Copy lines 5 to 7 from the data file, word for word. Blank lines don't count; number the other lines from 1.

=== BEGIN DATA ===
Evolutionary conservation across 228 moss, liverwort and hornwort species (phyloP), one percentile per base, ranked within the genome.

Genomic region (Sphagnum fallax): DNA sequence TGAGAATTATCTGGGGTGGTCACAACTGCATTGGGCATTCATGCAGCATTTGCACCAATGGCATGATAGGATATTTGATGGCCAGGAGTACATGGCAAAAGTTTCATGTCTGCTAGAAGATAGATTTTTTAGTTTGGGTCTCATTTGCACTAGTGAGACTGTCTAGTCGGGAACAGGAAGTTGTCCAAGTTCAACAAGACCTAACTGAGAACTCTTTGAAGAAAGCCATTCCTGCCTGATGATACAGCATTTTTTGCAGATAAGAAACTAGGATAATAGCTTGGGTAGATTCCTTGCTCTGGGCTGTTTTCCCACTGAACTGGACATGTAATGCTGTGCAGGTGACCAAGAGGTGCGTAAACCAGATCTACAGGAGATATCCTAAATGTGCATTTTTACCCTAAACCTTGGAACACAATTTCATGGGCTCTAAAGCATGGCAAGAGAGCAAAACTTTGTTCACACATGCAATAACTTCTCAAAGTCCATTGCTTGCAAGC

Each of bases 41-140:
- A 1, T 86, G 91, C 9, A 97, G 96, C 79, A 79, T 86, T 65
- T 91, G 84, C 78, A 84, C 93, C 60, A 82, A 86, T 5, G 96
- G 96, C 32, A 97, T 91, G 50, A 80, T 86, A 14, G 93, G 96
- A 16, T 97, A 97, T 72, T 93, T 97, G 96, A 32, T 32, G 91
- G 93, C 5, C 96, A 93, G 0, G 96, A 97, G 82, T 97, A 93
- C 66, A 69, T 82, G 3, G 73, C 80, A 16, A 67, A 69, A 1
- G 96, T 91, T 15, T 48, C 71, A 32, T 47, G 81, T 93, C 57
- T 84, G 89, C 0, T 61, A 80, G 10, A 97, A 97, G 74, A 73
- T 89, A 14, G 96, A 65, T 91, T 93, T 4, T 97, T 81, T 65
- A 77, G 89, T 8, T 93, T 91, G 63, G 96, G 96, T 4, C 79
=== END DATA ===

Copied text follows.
- T 91, G 84, C 78, A 84, C 93, C 60, A 82, A 86, T 5, G 96
- G 96, C 32, A 97, T 91, G 50, A 80, T 86, A 14, G 93, G 96
- A 16, T 97, A 97, T 72, T 93, T 97, G 96, A 32, T 32, G 91